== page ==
The second edition of Volume A1 was published in 2010 (ISBN 978-0-470-66079-9) and may be ordered from Wiley. All errors detected in the first edition have been corrected and local improvements have been introduced.

Part 1 deals with group-theoretical aspects of space groups, group-subgroup relations and the underlying mathematical background. In the new edition, the mathematical background has been extended to the theory of the minimal supergroups of the space groups. A new section has been added which gives instructions on how to build trees of group-subgroup relations for crystal structures that can be derived from a high-symmetry structure type (aristotype). Trees of this kind are useful to show crystallographic relations between crystal-structure types and between the polymorphic forms of a compound. A new section on the Bilbao Crystallographic Server has also been added with descriptions of the databases and computer programs that are related to the subjects of the volume.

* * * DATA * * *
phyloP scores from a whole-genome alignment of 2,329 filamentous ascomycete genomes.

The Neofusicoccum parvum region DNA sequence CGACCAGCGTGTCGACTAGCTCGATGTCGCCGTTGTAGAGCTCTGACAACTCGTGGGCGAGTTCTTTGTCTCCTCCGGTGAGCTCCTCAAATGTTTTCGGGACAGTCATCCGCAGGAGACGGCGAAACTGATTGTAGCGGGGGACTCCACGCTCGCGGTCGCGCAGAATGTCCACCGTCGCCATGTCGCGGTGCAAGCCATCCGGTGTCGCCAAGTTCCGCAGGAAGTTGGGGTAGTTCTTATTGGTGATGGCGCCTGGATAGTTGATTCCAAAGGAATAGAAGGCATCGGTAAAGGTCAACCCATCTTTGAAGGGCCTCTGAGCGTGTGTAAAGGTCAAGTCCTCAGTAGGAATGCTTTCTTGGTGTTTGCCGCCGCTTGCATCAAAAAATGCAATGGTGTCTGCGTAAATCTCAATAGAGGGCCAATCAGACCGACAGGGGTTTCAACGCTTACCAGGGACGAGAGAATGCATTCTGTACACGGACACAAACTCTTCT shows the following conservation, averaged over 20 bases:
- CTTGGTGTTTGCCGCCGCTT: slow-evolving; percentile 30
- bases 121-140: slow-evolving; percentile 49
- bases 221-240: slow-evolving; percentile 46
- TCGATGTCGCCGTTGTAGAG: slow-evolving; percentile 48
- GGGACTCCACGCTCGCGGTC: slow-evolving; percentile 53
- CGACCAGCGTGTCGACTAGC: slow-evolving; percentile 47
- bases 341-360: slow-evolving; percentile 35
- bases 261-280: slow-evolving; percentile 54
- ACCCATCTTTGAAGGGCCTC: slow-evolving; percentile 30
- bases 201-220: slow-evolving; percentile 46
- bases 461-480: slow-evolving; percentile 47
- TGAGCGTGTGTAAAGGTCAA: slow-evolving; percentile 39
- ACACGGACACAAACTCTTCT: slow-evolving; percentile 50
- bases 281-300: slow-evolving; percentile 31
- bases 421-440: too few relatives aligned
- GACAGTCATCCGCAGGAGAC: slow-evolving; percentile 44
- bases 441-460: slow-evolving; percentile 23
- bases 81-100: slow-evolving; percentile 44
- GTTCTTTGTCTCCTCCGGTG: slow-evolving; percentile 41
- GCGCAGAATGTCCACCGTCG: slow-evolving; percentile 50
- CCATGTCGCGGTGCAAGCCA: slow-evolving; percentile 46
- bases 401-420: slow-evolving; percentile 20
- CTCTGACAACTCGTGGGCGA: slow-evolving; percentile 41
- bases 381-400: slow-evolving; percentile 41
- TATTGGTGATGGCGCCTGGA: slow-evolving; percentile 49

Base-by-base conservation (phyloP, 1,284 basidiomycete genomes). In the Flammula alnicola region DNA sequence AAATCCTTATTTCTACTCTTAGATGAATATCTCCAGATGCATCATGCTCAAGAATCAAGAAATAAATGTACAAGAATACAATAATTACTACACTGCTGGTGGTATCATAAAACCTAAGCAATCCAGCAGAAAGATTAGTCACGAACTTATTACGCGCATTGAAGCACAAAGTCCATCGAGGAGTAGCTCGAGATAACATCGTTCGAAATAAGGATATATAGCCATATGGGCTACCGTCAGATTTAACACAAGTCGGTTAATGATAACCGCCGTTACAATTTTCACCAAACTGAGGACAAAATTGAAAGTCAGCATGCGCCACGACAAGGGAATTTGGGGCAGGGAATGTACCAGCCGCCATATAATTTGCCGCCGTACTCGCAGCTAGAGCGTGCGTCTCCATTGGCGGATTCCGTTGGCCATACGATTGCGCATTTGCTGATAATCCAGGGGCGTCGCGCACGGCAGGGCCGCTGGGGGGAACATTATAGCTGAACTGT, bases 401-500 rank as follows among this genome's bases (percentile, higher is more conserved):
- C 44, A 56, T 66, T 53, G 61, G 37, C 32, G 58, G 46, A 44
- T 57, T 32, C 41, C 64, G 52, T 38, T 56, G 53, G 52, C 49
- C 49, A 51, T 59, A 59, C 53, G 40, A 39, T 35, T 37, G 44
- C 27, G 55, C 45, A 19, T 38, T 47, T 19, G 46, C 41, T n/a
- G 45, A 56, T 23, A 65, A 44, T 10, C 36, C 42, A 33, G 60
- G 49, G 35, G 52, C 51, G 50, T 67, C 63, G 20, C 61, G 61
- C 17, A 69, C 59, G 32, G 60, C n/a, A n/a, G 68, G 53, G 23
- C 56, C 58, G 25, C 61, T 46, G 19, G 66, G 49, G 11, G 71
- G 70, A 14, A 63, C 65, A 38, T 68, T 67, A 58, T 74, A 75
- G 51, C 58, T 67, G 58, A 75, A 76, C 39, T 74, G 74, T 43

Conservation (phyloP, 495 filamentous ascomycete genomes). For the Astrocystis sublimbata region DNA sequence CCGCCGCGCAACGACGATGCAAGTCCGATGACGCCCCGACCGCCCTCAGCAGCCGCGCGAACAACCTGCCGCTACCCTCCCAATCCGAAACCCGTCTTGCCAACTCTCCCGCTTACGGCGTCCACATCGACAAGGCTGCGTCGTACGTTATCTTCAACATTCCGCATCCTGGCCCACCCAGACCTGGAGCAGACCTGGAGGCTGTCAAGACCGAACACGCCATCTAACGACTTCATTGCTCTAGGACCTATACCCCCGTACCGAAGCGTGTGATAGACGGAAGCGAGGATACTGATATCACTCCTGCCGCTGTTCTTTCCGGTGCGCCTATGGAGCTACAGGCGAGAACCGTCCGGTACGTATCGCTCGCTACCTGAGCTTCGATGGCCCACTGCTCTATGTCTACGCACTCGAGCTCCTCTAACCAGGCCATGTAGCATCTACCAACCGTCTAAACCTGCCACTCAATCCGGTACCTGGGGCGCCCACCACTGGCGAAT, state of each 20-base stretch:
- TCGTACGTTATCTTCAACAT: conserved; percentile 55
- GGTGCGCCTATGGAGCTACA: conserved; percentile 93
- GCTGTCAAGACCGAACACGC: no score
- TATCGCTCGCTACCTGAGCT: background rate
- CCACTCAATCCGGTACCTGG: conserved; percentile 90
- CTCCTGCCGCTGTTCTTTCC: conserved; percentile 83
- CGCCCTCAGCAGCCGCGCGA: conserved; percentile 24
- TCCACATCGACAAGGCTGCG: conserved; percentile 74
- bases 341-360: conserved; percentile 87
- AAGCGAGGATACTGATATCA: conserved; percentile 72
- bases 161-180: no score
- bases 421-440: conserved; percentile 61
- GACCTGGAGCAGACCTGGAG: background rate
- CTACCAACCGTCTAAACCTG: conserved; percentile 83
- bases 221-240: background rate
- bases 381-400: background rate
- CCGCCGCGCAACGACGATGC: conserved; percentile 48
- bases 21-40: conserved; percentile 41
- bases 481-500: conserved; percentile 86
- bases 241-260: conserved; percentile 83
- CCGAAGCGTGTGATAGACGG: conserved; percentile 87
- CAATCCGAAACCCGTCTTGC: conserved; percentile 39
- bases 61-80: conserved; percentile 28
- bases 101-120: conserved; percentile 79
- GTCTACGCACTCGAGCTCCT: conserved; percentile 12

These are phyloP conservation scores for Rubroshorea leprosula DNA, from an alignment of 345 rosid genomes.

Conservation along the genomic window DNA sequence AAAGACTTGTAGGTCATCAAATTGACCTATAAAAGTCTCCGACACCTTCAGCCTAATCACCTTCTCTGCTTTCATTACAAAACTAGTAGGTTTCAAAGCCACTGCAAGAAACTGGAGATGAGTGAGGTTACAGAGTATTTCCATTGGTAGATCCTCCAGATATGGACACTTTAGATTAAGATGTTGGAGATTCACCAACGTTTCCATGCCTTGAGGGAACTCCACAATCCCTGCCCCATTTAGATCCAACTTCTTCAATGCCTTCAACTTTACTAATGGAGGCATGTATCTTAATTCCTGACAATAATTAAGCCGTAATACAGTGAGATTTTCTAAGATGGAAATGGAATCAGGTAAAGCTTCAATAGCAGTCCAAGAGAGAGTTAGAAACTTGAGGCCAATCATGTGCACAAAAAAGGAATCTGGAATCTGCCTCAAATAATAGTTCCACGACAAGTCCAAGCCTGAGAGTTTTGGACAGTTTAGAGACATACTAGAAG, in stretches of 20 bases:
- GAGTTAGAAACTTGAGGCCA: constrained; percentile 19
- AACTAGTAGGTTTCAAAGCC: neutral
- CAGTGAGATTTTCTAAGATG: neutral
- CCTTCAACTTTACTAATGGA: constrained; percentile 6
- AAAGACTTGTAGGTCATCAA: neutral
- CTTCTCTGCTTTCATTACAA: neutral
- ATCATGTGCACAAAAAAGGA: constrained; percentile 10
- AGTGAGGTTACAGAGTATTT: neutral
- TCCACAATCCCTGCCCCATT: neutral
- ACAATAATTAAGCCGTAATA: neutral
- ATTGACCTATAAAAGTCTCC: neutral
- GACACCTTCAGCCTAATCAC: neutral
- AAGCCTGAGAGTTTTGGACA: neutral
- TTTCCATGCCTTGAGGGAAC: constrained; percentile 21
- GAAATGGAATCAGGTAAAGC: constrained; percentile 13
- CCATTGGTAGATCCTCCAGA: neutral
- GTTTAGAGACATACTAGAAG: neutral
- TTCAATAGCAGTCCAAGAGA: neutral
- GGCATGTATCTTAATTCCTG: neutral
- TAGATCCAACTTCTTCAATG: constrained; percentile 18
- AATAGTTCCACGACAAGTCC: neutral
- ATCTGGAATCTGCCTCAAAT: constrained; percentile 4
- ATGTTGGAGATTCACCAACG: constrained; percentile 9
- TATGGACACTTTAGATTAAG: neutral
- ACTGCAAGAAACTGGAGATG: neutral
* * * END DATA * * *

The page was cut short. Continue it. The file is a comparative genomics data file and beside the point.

Part 2 contains complete listings of all maximal subgroups for each space group, including their general positions or their generators, their conjugacy relations and transformations to conventional settings. The new edition contains a detailed discussion of the listed supergroup data, and a procedure for the complete derivation of the minimal supergroups from the listed (complete) data on maximal subgroups has been added.

Part 3 lists the relations between the Wyckoff positions for every maximal subgroup of every space group, including the cell transformations and coordinate transformations. In both Parts 2 and 3, the infinitely many isomorphic subgroups have been included in a parametrized form.